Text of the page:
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Households lost a record €6.6 trillion across the world in 2022

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Euro bills Copyright Canva
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By Doloresz Katanich
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2022 was a “turning point” for global wealth, says German financial company Allianz in its latest Global Wealth Report.

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2022 was a horrible year for savers as asset prices fell, cutting down savings across the world.

Households' financial assets fell by 2.7% globally compared to the previous year - the biggest drop since the financial crisis in 2008. A total worth of €6.6 trillion was lost in 2022, says the report. 

The dismal decline was mainly due to the overall gloomy and uncertain outlook on the markets in which asset prices fell across the board.

The decline was most pronounced in North America (-6.2%), followed by Western Europe (-4.8%).

Asia, on the other hand – with the exception of Japan – still recorded relatively strong growth rates. China's financial assets grew robustly, by 6.9%. Compared to the almost 16% average gain of the last 20 years, this was still rather disappointing.

The overall sum in total financial assets was €233 trillion across the globe - an amount equivalent to ten times the US GDP. The report claims that 85% of this sum is owned by the richest top 10%, or around 560 million people across the world.

Which investments struggled the most?

While securities like shares and bonds saw an overall 7.3% loss and insurance and pensions-related investment had suffered 4.6% deficit, bank deposits grew by 6%.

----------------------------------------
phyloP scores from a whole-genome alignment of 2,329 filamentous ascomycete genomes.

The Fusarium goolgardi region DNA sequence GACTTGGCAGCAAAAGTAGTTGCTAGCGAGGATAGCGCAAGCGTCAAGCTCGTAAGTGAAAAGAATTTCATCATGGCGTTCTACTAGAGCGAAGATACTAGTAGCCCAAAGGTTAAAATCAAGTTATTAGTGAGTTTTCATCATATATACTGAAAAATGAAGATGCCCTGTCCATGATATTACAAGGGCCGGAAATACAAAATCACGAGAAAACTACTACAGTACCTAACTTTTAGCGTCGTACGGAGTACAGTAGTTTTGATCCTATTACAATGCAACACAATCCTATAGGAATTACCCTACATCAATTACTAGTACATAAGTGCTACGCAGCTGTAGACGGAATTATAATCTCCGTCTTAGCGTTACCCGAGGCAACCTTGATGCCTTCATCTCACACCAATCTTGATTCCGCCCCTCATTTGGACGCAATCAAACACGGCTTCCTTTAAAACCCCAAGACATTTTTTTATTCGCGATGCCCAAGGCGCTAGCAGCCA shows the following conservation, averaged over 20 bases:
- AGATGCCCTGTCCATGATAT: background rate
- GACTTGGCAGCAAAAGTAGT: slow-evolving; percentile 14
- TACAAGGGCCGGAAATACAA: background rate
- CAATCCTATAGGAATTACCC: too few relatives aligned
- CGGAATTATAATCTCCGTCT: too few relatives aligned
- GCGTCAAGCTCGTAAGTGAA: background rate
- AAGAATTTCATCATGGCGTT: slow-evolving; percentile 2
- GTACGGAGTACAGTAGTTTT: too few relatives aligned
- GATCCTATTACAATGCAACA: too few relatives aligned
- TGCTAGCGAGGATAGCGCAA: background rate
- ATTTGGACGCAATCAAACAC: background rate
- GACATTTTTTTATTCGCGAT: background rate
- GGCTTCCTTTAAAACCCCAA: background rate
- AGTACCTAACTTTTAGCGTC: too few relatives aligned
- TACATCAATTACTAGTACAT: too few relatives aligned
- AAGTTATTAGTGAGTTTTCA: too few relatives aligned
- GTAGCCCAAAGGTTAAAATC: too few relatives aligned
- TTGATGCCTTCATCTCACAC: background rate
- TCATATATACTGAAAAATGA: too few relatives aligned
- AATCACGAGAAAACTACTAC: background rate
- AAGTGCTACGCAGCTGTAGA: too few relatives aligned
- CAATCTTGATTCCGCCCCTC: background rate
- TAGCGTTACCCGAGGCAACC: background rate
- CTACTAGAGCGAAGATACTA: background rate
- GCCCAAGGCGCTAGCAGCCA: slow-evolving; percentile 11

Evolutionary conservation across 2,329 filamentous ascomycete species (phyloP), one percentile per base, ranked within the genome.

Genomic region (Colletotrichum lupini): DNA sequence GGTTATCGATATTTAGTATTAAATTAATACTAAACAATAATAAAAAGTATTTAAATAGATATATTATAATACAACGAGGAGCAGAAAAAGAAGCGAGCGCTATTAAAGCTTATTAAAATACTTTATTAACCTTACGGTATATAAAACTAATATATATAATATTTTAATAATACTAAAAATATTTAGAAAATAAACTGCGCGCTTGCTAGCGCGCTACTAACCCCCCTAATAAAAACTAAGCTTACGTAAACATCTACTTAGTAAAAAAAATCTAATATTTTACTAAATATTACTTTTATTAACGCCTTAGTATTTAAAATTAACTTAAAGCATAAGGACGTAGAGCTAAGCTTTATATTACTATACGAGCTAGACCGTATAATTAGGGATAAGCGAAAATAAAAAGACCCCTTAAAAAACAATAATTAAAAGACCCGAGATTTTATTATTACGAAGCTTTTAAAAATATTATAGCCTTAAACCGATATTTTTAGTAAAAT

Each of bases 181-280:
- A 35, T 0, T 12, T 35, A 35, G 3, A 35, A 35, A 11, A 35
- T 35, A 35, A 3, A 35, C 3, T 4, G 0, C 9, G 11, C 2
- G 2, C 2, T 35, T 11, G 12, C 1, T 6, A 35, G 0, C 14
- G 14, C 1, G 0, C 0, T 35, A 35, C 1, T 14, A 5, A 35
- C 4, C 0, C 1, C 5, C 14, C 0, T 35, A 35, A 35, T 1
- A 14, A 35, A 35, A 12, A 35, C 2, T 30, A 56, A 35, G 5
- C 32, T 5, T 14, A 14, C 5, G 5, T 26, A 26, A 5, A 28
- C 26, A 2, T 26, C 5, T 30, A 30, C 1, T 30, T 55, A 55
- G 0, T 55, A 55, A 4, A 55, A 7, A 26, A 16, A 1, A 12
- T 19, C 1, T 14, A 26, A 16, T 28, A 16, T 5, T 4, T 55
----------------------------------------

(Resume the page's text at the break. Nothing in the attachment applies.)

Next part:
Inflation played a role in eating up almost two-thirds of nominal wealth growth, which is clearly visible when the savings are compared to their pre-Covid level.

Global household financial assets were still nearly 19% above pre-Covid-19 levels at the end of last year – in nominal terms. Adjusted for inflation, almost two-thirds of (nominal) growth fell victim to price increases, reducing real growth to a meager 6.6% in three years.

Allianz
A colorful world of saving preferencesAllianz

While most regions could at least preserve some real growth in wealth, the situation in Western Europe was different: any nominal gains were wiped out, real wealth decreased by -2.6% over 2019.

A brighter outlook on the horizon

After the decline in 2022, global financial assets are expected to return to growth this year. Mainly due to the positive development on the stock markets with Allianz predicting 6% growth of global financial assets in 2023 and around 4%-5% over the next three years.

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